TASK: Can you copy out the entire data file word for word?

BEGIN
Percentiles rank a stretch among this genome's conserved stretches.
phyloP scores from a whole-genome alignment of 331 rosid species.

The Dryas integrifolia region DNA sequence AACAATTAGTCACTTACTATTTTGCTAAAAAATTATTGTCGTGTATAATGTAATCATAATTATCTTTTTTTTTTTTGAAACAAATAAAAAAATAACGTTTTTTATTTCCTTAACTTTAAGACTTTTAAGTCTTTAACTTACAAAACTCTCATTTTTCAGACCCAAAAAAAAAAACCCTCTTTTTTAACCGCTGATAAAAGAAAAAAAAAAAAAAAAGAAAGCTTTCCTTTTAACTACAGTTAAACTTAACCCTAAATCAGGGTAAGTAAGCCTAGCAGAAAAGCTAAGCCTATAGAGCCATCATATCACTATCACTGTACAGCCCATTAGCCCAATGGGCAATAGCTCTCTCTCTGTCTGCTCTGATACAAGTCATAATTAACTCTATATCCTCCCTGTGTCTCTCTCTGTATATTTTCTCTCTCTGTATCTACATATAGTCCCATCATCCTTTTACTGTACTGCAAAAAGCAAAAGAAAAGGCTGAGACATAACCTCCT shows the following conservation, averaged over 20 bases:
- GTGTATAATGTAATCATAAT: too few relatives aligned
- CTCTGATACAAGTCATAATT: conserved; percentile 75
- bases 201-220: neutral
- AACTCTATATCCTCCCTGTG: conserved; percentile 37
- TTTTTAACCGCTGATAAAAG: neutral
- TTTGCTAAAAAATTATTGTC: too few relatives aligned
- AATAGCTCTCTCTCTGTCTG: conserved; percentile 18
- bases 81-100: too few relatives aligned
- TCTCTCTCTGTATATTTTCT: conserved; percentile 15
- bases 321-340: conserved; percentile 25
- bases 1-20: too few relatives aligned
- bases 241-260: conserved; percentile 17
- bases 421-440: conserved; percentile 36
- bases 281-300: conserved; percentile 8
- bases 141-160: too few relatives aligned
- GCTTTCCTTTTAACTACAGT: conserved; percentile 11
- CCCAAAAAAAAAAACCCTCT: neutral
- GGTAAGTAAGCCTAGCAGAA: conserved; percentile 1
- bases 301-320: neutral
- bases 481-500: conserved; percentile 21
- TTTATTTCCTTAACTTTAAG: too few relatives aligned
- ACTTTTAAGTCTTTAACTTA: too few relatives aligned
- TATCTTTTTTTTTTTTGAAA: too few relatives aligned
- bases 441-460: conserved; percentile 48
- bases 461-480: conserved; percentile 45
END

Percentiles rank a stretch among this genome's conserved stretches.
phyloP scores from a whole-genome alignment of 331 rosid species.

The Dryas integrifolia region DNA sequence AACAATTAGTCACTTACTATTTTGCTAAAAAATTATTGTCGTGTATAATGTAATCATAATTATCTTTTTTTTTTTTGAAACAAATAAAAAAATAACGTTTTTTATTTCCTTAACTTTAAGACTTTTAAGTCTTTAACTTACAAAACTCTCATTTTTCAGACCCAAAAAAAAAAACCCTCTTTTTTAACCGCTGATAAAAGAAAAAAAAAAAAAAAAGAAAGCTTTCCTTTTAACTACAGTTAAACTTAACCCTAAATCAGGGTAAGTAAGCCTAGCAGAAAAGCTAAGCCTATAGAGCCATCATATCACTATCACTGTACAGCCCATTAGCCCAATGGGCAATAGCTCTCTCTCTGTCTGCTCTGATACAAGTCATAATTAACTCTATATCCTCCCTGTGTCTCTCTCTGTATATTTTCTCTCTCTGTATCTACATATAGTCCCATCATCCTTTTACTGTACTGCAAAAAGCAAAAGAAAAGGCTGAGACATAACCTCCT shows the following conservation, averaged over 20 bases:
- GTGTATAATGTAATCATAAT: too few relatives aligned
- CTCTGATACAAGTCATAATT: conserved; percentile 75
- bases 201-220: neutral
- AACTCTATATCCTCCCTGTG: conserved; percentile 37
- TTTTTAACCGCTGATAAAAG: neutral
- TTTGCTAAAAAATTATTGTC: too few relatives aligned
- AATAGCTCTCTCTCTGTCTG: conserved; percentile 18
- bases 81-100: too few relatives aligned
- TCTCTCTCTGTATATTTTCT: conserved; percentile 15
- bases 321-340: conserved; percentile 25
- bases 1-20: too few relatives aligned
- bases 241-260: conserved; percentile 17
- bases 421-440: conserved; percentile 36
- bases 281-300: conserved; percentile 8
- bases 141-160: too few relatives aligned
- GCTTTCCTTTTAACTACAGT: conserved; percentile 11
- CCCAAAAAAAAAAACCCTCT: neutral
- GGTAAGTAAGCCTAGCAGAA: conserved; percentile 1
- bases 301-320: neutral
- bases 481-500: conserved; percentile 21
- TTTATTTCCTTAACTTTAAG: too few relatives aligned
- ACTTTTAAGTCTTTAACTTA: too few relatives aligned
- TATCTTTTTTTTTTTTGAAA: too few relatives aligned
- bases 441-460: conserved; percentile 48
- bases 461-480: conserved; percentile 45